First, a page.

Sean Kelly called his dad positive, well-rounded, encouraging, a lot of fun and larger than life.
Everyone who knew Michael Kelly would agree with the assessment of his 21-year-old son. So when the 52-year-old died over the holidays, friends, family and colleagues were left in shock.
“I am just heartbroken,” said Windsor Mayor John Vázquez, who served with Kelly on the Windsor Town Board from 2006-10. “The town of Windsor lost a really good man, good husband, good father, good friend, good community member.”
It wasn’t just the Windsor community Kelly affected, however. Colleagues at Aims Community College, where Kelly had worked since 2005 and as chief financial officer since 2010, were at a loss for words.
“He truly was a living giant,” said Aims President Marsi Liddell. “He was so genuine, so full of life. He enriched everybody’s life around him.”
Kelly died Sunday after being diagnosed with an abdominal illness just a couple of weeks earlier. Kelly’s illness took his life so quickly, his 19-year-old son Daniel Kelly, who was called from active Marine duty in Okinawa, Japan, as soon as the family learned he was ill, missed his dad’s death by two hours. Kelly’s two other sons, 17-year-old Thomas Kelly and 15-year-old Christian Kelly, both attend Windsor High School.
His wife, Susan Kelly said the family had no idea he was sick until he almost choked on a piece of food at a party. When he didn’t feel well the next day, he went to the doctor.
“He was perfectly fine up until about two weeks ago,” Susan said. “We went on a family trip; we went dirt biking; he really didn’t act like there was anything wrong.”
Sean, who attends Colorado State University, said his father was full of life leading up to his death, celebrating with his oldest of four boys in Las Vegas in September when Sean turned 21.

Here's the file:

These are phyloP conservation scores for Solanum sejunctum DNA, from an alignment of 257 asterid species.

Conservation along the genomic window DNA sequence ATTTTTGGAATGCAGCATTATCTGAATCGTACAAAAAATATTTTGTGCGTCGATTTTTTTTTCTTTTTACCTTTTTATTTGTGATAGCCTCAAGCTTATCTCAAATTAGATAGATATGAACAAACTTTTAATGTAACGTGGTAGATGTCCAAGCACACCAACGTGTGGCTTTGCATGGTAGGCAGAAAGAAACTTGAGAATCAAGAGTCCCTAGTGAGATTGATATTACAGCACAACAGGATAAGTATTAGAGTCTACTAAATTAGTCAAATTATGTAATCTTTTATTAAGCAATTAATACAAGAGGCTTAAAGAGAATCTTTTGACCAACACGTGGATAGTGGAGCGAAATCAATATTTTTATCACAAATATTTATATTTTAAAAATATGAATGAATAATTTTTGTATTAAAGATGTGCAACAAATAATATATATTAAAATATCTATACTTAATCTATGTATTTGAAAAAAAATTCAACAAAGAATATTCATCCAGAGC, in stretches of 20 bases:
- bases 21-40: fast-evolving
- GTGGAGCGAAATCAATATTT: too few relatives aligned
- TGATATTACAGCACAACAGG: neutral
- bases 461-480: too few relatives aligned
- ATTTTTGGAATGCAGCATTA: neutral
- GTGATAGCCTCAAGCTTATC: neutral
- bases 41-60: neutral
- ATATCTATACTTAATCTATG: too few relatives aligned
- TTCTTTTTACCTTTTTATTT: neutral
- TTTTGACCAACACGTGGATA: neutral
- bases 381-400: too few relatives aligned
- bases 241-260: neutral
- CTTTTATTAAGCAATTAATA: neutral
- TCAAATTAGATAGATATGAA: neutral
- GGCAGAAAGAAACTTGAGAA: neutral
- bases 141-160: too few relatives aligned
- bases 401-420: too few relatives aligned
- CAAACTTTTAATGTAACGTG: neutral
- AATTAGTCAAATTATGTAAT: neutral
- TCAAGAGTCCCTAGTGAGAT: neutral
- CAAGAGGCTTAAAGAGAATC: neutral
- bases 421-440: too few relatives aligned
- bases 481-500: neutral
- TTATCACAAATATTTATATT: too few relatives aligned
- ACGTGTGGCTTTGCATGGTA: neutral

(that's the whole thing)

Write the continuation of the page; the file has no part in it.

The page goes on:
“He never acted his age,” Sean said. “He acted like he was my age. He was in a great mood the last few weeks.”
Vázquez and Liddell said Kelly’s financial savvy helped keep both Windsor and Aims in the black during tough times.
“He brought a sense of awareness to the financial crisis that was looming in 2008-2009,” Vázquez said of Kelly’s time as a Windsor Town Board member. “He certainly persuaded a lot of people on the board to be very conservative on our budget. And we’ve weathered the storm as a community better than most — for a lot of reasons. But certainly Mike brought a lot of that to the table. He was a tremendous asset.”
Liddell said Kelly was able to do the things he did because he could say, “no” without actually saying “no.”
“He was such a genuine person. He would just say, ‘Let’s look at that another way,’” Liddell recalled with a laugh. “He would say, ‘What would be best for the college?’ Going into 2011-2012, I told him, ‘Your job this year is to figure out how Aims can survive without any money from the state, and I’ll be darned, he did it.’ ”
Susan said even knowing he was dying, Kelly still looked at the finances of things and worried about everything else but himself.
“He never, ever, ever said, ‘Why me?’ ” she said through tears. “He was so worried about making sure we’d be taken care of. He was the picture perfect profile of courage in dying.”